The New York Mets new sports agent turned General Manager didn’t waste a lot of time before letting the city know he was here now. Brodie Van Wegenen has reportedly traded for All Star Closer Edwin Diaz and Robinson Cano in exchange for two former first round picks, Jay Bruce, and a couple other pitchers.
In my opinion, this is a great trade…for the Mariners. The Mariners have the longest playoff drought of any team in baseball, and the last several years have seemingly seem them stuck in the middle of really rebuilding and trying to go for it. General Manager Jerry Dipoto likes to make deals – but you end up with a blend of good core players and aging veterans. In 2018 the team started out strong before slowly and painfully fading down the stretch and losing the second wild card position to the plucky Oakland A’s.
By trading Robinson Cano after trading James Paxton last week to the Yankees, it is clear that the Mariners are entering full rebuild mode. They need it – as they entered 2018 with the worst farm system in baseball. Now they get several top prospects and get to dump the aging Cano.
For the Mets, we will see how this deal pans out. While the Mariners did kick in around $20M to cover the reaming $100M or so left on Cano’s contract, let’s not forget that Cano is 36 AND just coming off a PED suspension. That seems like a very bad combination on the surface, but not if Cano can make a difference in 2019.
Let us not forget that the Mets made the World Series with this core of pitching (minus outcast son Matt Harvey) in 2015. Jacob Degrom won the Cy Young Award this season, Steven Matz, Steven Matz and Noah Syndergaard all turned in pretty reliable seasons as well. If all perform where they should – this could easily once again be a formidable National League rotation. That core of four even all made 25 starts for the Mets, the first time the Mets have had 4 starters make at least 25 starts since that National League Pennant team of 2015.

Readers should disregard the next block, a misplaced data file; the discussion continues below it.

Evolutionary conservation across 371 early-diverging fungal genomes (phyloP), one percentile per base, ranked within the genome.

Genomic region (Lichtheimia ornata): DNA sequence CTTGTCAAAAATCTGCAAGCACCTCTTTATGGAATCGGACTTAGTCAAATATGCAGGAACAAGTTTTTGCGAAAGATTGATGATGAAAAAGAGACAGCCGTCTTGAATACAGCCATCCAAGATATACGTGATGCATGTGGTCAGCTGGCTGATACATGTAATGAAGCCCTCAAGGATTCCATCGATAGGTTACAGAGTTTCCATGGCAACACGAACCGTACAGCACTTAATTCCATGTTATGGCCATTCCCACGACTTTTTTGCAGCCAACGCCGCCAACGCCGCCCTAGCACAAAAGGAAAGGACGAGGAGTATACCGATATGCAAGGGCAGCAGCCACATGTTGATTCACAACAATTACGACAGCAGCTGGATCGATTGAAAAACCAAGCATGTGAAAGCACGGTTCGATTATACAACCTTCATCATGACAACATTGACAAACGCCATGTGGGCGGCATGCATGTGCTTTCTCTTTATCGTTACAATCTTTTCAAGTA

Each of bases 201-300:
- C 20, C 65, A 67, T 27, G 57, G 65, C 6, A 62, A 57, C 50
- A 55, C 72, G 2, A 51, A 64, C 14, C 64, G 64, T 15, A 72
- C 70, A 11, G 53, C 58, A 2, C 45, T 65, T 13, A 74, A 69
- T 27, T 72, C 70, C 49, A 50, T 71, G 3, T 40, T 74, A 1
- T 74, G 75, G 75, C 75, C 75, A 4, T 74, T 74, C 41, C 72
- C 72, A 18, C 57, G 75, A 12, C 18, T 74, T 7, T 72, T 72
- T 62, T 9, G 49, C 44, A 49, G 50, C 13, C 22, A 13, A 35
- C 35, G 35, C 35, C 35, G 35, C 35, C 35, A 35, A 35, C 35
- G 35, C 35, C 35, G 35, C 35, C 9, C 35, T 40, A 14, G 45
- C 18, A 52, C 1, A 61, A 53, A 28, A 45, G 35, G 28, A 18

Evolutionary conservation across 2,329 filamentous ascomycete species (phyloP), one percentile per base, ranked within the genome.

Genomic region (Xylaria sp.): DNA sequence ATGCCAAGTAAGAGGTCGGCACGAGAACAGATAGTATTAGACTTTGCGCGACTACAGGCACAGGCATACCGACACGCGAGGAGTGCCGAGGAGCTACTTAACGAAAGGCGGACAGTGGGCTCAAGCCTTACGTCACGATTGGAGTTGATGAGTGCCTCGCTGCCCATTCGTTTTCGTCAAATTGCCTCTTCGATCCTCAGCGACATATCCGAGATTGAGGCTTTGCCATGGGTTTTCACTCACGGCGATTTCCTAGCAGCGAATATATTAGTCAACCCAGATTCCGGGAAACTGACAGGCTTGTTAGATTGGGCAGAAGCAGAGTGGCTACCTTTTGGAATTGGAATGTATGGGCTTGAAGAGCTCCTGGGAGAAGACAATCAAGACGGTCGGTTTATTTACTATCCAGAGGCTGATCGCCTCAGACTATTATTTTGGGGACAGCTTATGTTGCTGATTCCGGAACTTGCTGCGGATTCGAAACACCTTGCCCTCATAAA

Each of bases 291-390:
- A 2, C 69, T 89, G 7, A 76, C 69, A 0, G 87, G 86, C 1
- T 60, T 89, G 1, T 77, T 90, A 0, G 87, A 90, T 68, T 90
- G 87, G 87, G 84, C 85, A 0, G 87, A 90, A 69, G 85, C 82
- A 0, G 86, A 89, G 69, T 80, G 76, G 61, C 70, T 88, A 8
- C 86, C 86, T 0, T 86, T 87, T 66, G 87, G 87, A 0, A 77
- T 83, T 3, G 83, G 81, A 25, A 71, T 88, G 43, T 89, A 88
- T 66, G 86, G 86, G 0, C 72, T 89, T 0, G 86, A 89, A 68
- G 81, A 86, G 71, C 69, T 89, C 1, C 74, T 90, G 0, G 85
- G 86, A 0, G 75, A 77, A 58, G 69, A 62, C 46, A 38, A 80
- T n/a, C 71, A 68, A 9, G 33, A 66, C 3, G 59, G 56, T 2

Before you start popping champagne for the Mets though…I hate this deal. Deals made for the press or to make a point rarely work out for the teams involved. Albert Pujols deal in Anaheim, the Blue Jays big grade back in 2015, the Padres Winter of 2016, the Marlins run a few years before that, etc.. Brodie has an uphill battle – many in the industry feel his job ascendance is more a result of is inclusion in the good ole boy network of Mets ownership than truly being the best person for the job.
Adding an aging veteran who will cost a cost-conscious team a significant commitment in money and time seems like a strange way to get things started. Division rivals the Atlanta Braves made a big splash by signing Josh Donaldson – but signing a 32 year old to a 1 year deal is a far cry from trading for Cano. Yes – getting Edwin Diaz is a big win – but the Mets used two closers last season with just fine results and common sense dictates that a closer is only worth it when provided with a lead to close out. Can the Mets do that in 2019?